Written by Sofie Dobberfuhl, Co-Editor in Chief
As a senior, I can reflect upon the ups and downs of high school; the classes I hated and loved, the friends and memories that I’ve made during my years at Forest Grove High School. I’ve taken at least one AP class every single year for 4 years, participated in fall and spring sports, been a member of countless clubs, and had the chance to be a part of Viking House which is, in my very biased opinion, the best program that the high school has to offer. But no class, sport, or club can ever compete with the experience of Outdoor School. It has challenged me to grow in so many ways, has given me so much empathy and compassion for people, and ultimately has defined who I want to be in the world.
I often find it difficult to describe just how valuable this program has been to me; how it is more than simply a week of missed school. When I am asked why I continue to return time and time again, I could list hundreds of reasons; hiking, meeting new people, seeing the ocean, singing, teaching plants, being a positive role model, the coffee and tea bar, really good food every day, a community and family, etc. However the reason I absolutely love outdoor school and have returned so many times is for the children. We’ve all been an 11 or 12 year old at some point in our lives, and it’s a scary time. You’re becoming a young adult but you’re not quite there yet, and the transition to becoming a teenager can be very hard for everyone. Every single kid I’ve had the privilege to interact with at outdoor school has taught me so much, and not just about myself but the world around me.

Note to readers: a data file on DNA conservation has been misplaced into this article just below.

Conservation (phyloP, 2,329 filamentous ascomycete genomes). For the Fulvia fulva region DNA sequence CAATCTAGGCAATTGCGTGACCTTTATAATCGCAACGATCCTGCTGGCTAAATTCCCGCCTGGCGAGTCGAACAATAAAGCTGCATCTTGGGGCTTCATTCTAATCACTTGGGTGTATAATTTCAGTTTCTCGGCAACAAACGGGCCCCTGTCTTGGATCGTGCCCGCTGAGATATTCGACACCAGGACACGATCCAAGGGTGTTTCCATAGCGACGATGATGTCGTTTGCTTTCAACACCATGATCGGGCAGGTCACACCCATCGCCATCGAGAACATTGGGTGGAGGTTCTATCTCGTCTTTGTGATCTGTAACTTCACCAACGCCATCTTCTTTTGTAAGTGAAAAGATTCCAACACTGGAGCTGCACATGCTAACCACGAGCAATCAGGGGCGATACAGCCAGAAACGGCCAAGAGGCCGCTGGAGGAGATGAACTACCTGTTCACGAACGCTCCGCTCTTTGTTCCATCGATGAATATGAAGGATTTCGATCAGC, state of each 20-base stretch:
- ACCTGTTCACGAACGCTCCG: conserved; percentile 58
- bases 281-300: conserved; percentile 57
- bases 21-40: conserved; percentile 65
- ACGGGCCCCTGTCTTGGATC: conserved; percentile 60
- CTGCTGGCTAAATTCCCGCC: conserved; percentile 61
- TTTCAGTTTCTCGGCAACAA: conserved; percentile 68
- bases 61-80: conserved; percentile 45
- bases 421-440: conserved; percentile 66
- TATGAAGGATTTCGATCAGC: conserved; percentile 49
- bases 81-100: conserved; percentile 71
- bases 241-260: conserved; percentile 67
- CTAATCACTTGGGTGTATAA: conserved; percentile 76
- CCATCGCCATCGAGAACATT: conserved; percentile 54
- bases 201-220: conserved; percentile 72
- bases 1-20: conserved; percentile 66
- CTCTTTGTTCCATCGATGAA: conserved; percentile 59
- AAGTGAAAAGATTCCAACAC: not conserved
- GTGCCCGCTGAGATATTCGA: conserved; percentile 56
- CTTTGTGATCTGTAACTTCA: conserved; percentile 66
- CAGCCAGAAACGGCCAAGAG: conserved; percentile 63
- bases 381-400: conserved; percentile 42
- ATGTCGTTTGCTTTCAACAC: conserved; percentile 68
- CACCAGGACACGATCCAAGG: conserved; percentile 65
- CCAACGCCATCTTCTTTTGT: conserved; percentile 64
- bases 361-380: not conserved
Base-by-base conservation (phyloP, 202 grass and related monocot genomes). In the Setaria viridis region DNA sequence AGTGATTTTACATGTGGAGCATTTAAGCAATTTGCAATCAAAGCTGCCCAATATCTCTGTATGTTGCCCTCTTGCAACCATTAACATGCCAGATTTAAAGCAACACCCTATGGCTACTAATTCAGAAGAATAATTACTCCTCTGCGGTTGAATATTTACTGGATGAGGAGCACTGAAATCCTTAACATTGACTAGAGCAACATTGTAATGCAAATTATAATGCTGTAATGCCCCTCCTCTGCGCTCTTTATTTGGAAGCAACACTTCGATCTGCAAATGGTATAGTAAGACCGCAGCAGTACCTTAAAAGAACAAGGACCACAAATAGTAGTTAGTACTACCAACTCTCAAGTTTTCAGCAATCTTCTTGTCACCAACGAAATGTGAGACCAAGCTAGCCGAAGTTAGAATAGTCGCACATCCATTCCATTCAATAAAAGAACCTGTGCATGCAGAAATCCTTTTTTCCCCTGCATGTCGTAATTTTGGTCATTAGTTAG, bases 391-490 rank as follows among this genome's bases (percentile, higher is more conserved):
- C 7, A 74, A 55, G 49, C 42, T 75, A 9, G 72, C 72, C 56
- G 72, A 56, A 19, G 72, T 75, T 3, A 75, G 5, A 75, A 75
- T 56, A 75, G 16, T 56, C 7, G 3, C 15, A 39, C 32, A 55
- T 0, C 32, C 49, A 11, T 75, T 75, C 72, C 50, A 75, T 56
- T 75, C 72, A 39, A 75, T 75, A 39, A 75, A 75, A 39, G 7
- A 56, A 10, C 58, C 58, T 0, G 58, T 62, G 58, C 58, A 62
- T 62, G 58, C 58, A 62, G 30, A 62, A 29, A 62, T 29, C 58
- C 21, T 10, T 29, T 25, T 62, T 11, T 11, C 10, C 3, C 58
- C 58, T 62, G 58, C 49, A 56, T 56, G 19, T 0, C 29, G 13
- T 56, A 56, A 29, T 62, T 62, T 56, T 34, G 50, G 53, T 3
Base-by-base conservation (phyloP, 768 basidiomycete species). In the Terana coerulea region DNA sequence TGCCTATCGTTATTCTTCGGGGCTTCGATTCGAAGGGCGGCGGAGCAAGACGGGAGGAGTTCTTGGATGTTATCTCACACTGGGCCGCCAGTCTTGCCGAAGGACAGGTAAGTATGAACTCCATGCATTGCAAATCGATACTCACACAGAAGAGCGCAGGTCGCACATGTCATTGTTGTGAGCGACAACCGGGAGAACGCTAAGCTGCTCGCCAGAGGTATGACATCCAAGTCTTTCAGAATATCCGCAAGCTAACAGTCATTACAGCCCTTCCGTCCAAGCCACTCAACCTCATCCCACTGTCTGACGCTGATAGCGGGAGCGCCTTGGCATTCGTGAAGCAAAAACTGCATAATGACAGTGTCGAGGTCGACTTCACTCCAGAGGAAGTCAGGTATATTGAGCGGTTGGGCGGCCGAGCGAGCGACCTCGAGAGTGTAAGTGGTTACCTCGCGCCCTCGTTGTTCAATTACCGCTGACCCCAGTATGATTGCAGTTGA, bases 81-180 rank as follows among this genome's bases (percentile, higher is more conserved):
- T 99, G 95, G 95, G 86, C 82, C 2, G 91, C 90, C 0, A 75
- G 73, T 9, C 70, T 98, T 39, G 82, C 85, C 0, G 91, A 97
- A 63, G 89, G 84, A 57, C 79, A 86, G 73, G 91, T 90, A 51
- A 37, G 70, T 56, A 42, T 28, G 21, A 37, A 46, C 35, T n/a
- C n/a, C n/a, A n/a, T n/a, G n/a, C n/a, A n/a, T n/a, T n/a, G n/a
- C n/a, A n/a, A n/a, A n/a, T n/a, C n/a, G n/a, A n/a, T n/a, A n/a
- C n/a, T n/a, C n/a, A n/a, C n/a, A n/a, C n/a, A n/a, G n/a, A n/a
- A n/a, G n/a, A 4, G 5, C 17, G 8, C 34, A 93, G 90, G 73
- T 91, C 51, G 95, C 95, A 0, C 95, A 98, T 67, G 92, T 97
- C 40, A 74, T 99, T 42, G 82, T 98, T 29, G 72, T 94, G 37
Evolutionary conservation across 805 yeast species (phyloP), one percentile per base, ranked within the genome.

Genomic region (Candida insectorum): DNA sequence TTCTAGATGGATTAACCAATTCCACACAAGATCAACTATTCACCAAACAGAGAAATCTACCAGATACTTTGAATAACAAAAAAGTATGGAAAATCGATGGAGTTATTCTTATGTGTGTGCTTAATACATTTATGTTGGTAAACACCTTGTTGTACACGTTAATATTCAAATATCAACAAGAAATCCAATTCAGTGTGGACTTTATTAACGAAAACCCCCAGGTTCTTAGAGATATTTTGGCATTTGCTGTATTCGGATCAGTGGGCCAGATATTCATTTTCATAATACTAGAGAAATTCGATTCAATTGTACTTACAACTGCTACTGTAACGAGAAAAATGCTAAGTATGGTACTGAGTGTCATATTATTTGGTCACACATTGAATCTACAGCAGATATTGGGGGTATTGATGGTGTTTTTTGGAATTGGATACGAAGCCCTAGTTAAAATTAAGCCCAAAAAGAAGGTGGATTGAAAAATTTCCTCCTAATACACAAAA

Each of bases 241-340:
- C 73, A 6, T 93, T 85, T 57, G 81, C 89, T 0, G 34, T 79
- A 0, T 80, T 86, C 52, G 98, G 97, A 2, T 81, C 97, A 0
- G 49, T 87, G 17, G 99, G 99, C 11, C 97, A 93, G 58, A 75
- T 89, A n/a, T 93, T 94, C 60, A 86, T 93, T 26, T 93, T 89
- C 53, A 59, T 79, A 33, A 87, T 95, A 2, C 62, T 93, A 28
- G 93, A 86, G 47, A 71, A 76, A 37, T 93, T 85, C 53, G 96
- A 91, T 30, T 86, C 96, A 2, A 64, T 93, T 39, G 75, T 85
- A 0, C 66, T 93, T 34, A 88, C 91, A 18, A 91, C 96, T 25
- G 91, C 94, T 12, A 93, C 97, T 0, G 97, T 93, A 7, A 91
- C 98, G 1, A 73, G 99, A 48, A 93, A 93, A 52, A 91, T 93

When you sit in a classroom, you read an article, watch a Ted talk, and learn abstract concepts that you’ll never see the physical embodiment of. At outdoor school, your classroom is a forest, or a riverbank, or the Pacific coast. You can interact with everything that you learn about, from flowers to soil layers to sedimentary rocks to live snakes and insects. This is an incredible moment for students who may struggle in a traditional classroom, because everything is a hands-on experience and they realize that they are more capable than they might have previously thought.
At the end of the day, I feel that I can be so much more at outdoor school than at high school or anywhere else; a leader, a mentor, a teacher, a friend, a student, a child, and a human being interacting in a unique way with other humans all at the same time. I can shed my protective layers and get to know people, and be unashamedly myself. Plus, it’s the most fun I’ve ever had in high school doing anything, ever. I truly believe that outdoor school is a life changing experience for everyone it affects, and I implore all other high schoolers to at least look into the possibility of going for one week.